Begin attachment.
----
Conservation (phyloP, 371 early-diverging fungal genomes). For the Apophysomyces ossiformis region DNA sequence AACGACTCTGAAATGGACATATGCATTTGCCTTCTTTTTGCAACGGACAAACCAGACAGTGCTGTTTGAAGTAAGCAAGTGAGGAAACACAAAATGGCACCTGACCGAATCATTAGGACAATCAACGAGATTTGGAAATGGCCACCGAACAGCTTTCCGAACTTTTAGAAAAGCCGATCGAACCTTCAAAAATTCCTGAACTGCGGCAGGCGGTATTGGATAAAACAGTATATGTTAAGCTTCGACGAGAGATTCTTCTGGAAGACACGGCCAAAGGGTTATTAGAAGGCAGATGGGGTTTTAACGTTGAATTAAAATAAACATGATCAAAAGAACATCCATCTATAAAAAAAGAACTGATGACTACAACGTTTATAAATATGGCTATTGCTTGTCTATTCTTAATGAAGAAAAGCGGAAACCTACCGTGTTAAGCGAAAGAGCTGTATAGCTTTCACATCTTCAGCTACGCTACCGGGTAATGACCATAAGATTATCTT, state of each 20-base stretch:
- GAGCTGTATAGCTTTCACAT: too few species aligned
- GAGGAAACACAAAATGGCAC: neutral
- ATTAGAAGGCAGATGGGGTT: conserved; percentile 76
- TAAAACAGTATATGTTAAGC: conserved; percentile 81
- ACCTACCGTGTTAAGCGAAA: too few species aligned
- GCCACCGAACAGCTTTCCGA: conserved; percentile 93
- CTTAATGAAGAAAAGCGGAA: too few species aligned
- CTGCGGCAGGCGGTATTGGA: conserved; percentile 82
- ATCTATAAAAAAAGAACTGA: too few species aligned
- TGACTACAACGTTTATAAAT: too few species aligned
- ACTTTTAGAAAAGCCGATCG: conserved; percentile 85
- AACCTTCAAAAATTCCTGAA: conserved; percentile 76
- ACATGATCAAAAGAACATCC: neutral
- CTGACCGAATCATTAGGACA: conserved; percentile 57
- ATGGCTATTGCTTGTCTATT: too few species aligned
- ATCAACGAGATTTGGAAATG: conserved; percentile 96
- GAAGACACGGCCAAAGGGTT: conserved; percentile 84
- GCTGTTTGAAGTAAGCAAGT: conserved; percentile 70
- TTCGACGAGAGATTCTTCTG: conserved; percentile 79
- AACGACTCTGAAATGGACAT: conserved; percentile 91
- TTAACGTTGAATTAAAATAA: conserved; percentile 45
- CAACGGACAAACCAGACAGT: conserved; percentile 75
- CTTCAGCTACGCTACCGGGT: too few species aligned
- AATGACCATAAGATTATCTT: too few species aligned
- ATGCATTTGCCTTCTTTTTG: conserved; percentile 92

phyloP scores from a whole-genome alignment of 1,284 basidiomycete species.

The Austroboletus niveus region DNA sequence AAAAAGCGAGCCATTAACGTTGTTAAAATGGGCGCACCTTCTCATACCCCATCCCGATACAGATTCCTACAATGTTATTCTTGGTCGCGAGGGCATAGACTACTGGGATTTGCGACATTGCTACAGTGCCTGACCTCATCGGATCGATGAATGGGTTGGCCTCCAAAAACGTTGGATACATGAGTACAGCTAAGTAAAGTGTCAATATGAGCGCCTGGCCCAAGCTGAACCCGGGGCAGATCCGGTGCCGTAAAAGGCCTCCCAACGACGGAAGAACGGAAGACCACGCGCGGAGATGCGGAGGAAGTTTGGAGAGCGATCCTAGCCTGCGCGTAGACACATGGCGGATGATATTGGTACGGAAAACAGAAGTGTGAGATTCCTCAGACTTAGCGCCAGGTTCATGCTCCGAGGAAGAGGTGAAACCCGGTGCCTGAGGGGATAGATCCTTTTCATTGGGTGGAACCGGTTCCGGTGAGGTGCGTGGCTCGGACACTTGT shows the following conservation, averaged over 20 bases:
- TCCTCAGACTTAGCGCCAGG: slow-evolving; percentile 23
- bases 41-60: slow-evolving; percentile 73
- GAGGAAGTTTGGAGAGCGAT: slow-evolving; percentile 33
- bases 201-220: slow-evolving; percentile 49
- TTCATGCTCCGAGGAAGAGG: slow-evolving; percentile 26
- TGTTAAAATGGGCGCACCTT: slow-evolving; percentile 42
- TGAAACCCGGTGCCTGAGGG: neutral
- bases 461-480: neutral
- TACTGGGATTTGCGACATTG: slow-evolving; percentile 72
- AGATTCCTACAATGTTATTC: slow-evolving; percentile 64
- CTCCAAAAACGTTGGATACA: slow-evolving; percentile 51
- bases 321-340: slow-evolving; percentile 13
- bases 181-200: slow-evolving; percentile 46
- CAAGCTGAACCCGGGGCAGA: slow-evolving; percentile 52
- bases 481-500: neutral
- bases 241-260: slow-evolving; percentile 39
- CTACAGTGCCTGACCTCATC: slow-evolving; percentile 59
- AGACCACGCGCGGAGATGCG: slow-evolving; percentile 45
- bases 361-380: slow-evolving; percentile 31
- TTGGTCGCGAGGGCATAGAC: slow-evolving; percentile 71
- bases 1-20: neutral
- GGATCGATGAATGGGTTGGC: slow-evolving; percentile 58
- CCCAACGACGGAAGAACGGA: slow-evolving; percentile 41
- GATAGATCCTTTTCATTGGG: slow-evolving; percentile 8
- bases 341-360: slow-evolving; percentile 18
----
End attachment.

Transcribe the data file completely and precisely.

Conservation (phyloP, 371 early-diverging fungal genomes). For the Apophysomyces ossiformis region DNA sequence AACGACTCTGAAATGGACATATGCATTTGCCTTCTTTTTGCAACGGACAAACCAGACAGTGCTGTTTGAAGTAAGCAAGTGAGGAAACACAAAATGGCACCTGACCGAATCATTAGGACAATCAACGAGATTTGGAAATGGCCACCGAACAGCTTTCCGAACTTTTAGAAAAGCCGATCGAACCTTCAAAAATTCCTGAACTGCGGCAGGCGGTATTGGATAAAACAGTATATGTTAAGCTTCGACGAGAGATTCTTCTGGAAGACACGGCCAAAGGGTTATTAGAAGGCAGATGGGGTTTTAACGTTGAATTAAAATAAACATGATCAAAAGAACATCCATCTATAAAAAAAGAACTGATGACTACAACGTTTATAAATATGGCTATTGCTTGTCTATTCTTAATGAAGAAAAGCGGAAACCTACCGTGTTAAGCGAAAGAGCTGTATAGCTTTCACATCTTCAGCTACGCTACCGGGTAATGACCATAAGATTATCTT, state of each 20-base stretch:
- GAGCTGTATAGCTTTCACAT: too few species aligned
- GAGGAAACACAAAATGGCAC: neutral
- ATTAGAAGGCAGATGGGGTT: conserved; percentile 76
- TAAAACAGTATATGTTAAGC: conserved; percentile 81
- ACCTACCGTGTTAAGCGAAA: too few species aligned
- GCCACCGAACAGCTTTCCGA: conserved; percentile 93
- CTTAATGAAGAAAAGCGGAA: too few species aligned
- CTGCGGCAGGCGGTATTGGA: conserved; percentile 82
- ATCTATAAAAAAAGAACTGA: too few species aligned
- TGACTACAACGTTTATAAAT: too few species aligned
- ACTTTTAGAAAAGCCGATCG: conserved; percentile 85
- AACCTTCAAAAATTCCTGAA: conserved; percentile 76
- ACATGATCAAAAGAACATCC: neutral
- CTGACCGAATCATTAGGACA: conserved; percentile 57
- ATGGCTATTGCTTGTCTATT: too few species aligned
- ATCAACGAGATTTGGAAATG: conserved; percentile 96
- GAAGACACGGCCAAAGGGTT: conserved; percentile 84
- GCTGTTTGAAGTAAGCAAGT: conserved; percentile 70
- TTCGACGAGAGATTCTTCTG: conserved; percentile 79
- AACGACTCTGAAATGGACAT: conserved; percentile 91
- TTAACGTTGAATTAAAATAA: conserved; percentile 45
- CAACGGACAAACCAGACAGT: conserved; percentile 75
- CTTCAGCTACGCTACCGGGT: too few species aligned
- AATGACCATAAGATTATCTT: too few species aligned
- ATGCATTTGCCTTCTTTTTG: conserved; percentile 92

phyloP scores from a whole-genome alignment of 1,284 basidiomycete species.

The Austroboletus niveus region DNA sequence AAAAAGCGAGCCATTAACGTTGTTAAAATGGGCGCACCTTCTCATACCCCATCCCGATACAGATTCCTACAATGTTATTCTTGGTCGCGAGGGCATAGACTACTGGGATTTGCGACATTGCTACAGTGCCTGACCTCATCGGATCGATGAATGGGTTGGCCTCCAAAAACGTTGGATACATGAGTACAGCTAAGTAAAGTGTCAATATGAGCGCCTGGCCCAAGCTGAACCCGGGGCAGATCCGGTGCCGTAAAAGGCCTCCCAACGACGGAAGAACGGAAGACCACGCGCGGAGATGCGGAGGAAGTTTGGAGAGCGATCCTAGCCTGCGCGTAGACACATGGCGGATGATATTGGTACGGAAAACAGAAGTGTGAGATTCCTCAGACTTAGCGCCAGGTTCATGCTCCGAGGAAGAGGTGAAACCCGGTGCCTGAGGGGATAGATCCTTTTCATTGGGTGGAACCGGTTCCGGTGAGGTGCGTGGCTCGGACACTTGT shows the following conservation, averaged over 20 bases:
- TCCTCAGACTTAGCGCCAGG: slow-evolving; percentile 23
- bases 41-60: slow-evolving; percentile 73
- GAGGAAGTTTGGAGAGCGAT: slow-evolving; percentile 33
- bases 201-220: slow-evolving; percentile 49
- TTCATGCTCCGAGGAAGAGG: slow-evolving; percentile 26
- TGTTAAAATGGGCGCACCTT: slow-evolving; percentile 42
- TGAAACCCGGTGCCTGAGGG: neutral
- bases 461-480: neutral
- TACTGGGATTTGCGACATTG: slow-evolving; percentile 72
- AGATTCCTACAATGTTATTC: slow-evolving; percentile 64
- CTCCAAAAACGTTGGATACA: slow-evolving; percentile 51
- bases 321-340: slow-evolving; percentile 13
- bases 181-200: slow-evolving; percentile 46
- CAAGCTGAACCCGGGGCAGA: slow-evolving; percentile 52
- bases 481-500: neutral
- bases 241-260: slow-evolving; percentile 39
- CTACAGTGCCTGACCTCATC: slow-evolving; percentile 59
- AGACCACGCGCGGAGATGCG: slow-evolving; percentile 45
- bases 361-380: slow-evolving; percentile 31
- TTGGTCGCGAGGGCATAGAC: slow-evolving; percentile 71
- bases 1-20: neutral
- GGATCGATGAATGGGTTGGC: slow-evolving; percentile 58
- CCCAACGACGGAAGAACGGA: slow-evolving; percentile 41
- GATAGATCCTTTTCATTGGG: slow-evolving; percentile 8
- bases 341-360: slow-evolving; percentile 18